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Welcome to delicious Destinations, a GourmetStation blog. Through the charater of T.Alexander and occasional real-life guests, our aim is to share with you light-hearted fun ideas about food, gift giving, entertaining and culture. At the same time we would love you hear from you. Please share your experiences from home or abroad.

Comfort Food was Never so Sweet!


Posted: March 24, 2008
by: Chris Card Fuller

If I had to think of one dessert that has to be the best-loved treat in
France, it would be chocolate mousse – or, as we call it here, mousse au
chocolat.

Mousse au chocolat was the first dish my au pair employer decided that
even a kitchen-challenged American student might be able to handle. The
beauty of this chocolate addict’s dab of nirvana is that it really can be
easy to prepare.

Strangely enough, I never make the dessert when I’m stateside, but when I
get back to France,  I seek out the familiar Nestle’s Dessert Chocolat
Noir bar which you can find in any supermarket.  The recipe for mousse au
chocolat has always been (and hopefully will remain forever) on its
outside wrapper. Here are the five easy steps – which even I can follow,
while reading in French.

The ingredients are simple.  200 grams of bittersweet chocolate (luckily,
the entire chocolate bar is exactly 200 grams – so I don’t have to worry
about converting grams to ounces. (and I only sometimes steal a square of
chocolate before it gets into the pot).
6 Eggs and a dash of salt.

Melt the chocolate in a double boiler.  Then, let the melted chocolate sit
for a moment while you separate the yolks from the whites of the six eggs.
Whip the egg whites with a dash of salt until the egg whites look like
Mont Blanc in Switzerland.

Take the melted chocolate and drizzle it over the mixed egg yolks,
blending the chocolate in bit, by bit.  Then mix more energetically.

Now comes the tricky part.  Incorporate 1/3 of the egg whites into the egg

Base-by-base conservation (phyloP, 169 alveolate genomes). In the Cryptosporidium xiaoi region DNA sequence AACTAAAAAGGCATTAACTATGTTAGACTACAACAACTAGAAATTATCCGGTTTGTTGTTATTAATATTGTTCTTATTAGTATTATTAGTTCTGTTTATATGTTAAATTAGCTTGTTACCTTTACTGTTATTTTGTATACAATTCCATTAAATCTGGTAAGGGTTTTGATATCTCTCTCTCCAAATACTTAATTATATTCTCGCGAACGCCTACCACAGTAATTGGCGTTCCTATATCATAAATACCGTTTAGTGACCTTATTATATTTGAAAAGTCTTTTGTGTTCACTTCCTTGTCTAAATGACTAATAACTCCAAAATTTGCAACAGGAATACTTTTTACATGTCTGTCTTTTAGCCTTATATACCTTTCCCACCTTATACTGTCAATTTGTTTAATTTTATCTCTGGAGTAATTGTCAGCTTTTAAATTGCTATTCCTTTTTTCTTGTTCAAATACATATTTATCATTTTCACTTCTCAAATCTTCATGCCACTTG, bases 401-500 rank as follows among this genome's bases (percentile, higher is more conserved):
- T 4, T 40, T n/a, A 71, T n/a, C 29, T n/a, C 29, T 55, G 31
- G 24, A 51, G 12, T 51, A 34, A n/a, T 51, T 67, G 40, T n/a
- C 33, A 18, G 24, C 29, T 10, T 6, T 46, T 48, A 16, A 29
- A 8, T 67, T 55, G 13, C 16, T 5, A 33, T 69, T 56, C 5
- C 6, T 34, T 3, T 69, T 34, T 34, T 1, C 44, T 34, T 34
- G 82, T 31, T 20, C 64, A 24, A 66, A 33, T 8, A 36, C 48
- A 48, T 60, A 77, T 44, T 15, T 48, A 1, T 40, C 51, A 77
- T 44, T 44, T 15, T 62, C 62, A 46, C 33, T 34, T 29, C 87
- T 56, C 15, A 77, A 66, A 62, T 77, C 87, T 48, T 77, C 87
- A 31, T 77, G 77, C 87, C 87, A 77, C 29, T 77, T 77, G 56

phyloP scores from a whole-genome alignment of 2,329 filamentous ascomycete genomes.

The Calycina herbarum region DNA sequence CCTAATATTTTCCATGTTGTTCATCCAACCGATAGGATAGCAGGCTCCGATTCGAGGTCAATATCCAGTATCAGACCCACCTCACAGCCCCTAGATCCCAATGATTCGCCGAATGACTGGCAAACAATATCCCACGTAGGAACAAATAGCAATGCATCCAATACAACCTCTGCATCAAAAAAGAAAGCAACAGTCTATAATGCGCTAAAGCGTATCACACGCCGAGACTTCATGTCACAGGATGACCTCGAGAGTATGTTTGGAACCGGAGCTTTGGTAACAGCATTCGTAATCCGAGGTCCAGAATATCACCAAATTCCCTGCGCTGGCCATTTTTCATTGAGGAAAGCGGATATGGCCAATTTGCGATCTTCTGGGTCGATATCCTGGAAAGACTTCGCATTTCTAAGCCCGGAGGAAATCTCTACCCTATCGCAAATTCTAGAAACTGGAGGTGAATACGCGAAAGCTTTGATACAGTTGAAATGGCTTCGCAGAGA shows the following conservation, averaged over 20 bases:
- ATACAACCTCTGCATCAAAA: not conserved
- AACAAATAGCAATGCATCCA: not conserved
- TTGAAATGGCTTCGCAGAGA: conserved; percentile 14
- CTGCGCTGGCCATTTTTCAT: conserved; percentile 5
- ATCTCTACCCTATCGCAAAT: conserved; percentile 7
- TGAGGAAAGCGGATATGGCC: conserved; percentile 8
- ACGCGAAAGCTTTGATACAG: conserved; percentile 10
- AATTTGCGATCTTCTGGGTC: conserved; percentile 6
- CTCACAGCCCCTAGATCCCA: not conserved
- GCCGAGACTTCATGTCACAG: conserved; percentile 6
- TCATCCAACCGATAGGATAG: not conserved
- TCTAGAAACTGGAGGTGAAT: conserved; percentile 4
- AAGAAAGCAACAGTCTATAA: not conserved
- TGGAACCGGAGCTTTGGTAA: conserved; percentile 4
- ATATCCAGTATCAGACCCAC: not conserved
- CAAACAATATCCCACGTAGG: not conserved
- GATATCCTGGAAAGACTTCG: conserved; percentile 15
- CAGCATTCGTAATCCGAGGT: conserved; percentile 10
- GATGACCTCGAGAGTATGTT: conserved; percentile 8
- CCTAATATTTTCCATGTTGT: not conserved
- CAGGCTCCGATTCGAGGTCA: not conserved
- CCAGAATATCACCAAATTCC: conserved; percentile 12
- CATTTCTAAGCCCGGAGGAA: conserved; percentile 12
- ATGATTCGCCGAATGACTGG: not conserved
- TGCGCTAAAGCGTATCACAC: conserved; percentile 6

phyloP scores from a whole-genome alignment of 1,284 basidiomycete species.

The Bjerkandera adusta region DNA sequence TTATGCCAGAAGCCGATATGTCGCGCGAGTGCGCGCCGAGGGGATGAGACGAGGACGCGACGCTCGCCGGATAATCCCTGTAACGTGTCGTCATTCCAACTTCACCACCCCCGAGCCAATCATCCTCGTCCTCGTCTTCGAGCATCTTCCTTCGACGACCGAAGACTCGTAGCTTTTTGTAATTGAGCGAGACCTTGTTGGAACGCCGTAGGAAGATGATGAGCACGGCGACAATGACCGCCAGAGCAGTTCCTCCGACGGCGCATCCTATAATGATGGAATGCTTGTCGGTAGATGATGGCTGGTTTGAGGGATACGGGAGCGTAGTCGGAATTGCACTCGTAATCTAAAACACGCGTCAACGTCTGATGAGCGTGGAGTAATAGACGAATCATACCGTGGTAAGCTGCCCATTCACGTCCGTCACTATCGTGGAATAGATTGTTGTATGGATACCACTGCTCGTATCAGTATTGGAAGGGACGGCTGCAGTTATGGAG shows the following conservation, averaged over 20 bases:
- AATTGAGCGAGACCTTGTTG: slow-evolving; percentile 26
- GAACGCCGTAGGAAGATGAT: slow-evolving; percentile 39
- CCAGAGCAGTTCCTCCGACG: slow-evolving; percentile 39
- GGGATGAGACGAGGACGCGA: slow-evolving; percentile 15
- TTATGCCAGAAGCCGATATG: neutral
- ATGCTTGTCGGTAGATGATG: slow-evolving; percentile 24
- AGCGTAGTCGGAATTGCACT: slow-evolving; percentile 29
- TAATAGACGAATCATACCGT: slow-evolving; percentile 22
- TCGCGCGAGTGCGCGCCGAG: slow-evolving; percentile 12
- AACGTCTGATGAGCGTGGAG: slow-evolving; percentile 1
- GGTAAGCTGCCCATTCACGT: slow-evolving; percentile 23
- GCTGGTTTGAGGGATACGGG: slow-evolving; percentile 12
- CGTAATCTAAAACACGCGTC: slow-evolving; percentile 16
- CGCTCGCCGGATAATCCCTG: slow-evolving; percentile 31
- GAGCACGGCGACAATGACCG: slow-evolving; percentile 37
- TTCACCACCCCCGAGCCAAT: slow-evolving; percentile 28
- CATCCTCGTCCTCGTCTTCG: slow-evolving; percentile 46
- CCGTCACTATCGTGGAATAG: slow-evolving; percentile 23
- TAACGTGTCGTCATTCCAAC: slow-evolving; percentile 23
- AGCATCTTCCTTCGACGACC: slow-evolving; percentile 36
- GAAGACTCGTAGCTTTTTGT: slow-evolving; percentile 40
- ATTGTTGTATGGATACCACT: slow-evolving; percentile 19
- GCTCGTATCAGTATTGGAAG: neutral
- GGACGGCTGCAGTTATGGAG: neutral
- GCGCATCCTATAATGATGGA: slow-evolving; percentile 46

yolk and melted chocolate mixture, using a spatula to fold in the egg
whites.  Then add the remaining 2/3 of egg whites, continuing to fold them
in without losing the ‘airiness’.

Mousse needs at least three hours refrigeration time which can be a good
thing - you can always put those three hours to good use while getting the
rest of the meal prepared.  Meanwhile, your dessert is sitting pretty.

Whenever I make this dessert, I think of Michele who taught me this
simple, so very French dessert. By now, her son for whom I babysat is
grown up and certainly has kids of his own.  Michele’s home cooking was
always good, never fancy, and always satisfying.
She taught me one recipe that’s stood the test of time.

This is the kind of treat you share with friends who you don’t need to
impress. Instead, it’s the smile at the end of the meal and the way they
scrape the last bit of chocolate from their bowls that will leave you
impressed.

When you’re in France, you can pick up bars of Nestle Dessert Chocolat
Noir in almost any regular grocery store (Monoprix or Champion or Franprix
for example).   Looking for mousse au chocolat on a restaurant menu?  You’re
most likely to find this favorite at your local brasserie or café.  (And,
yes, even at the Ritz Hotel room service!)

Chris Card Fuller

www.parislogue.com

Mousse


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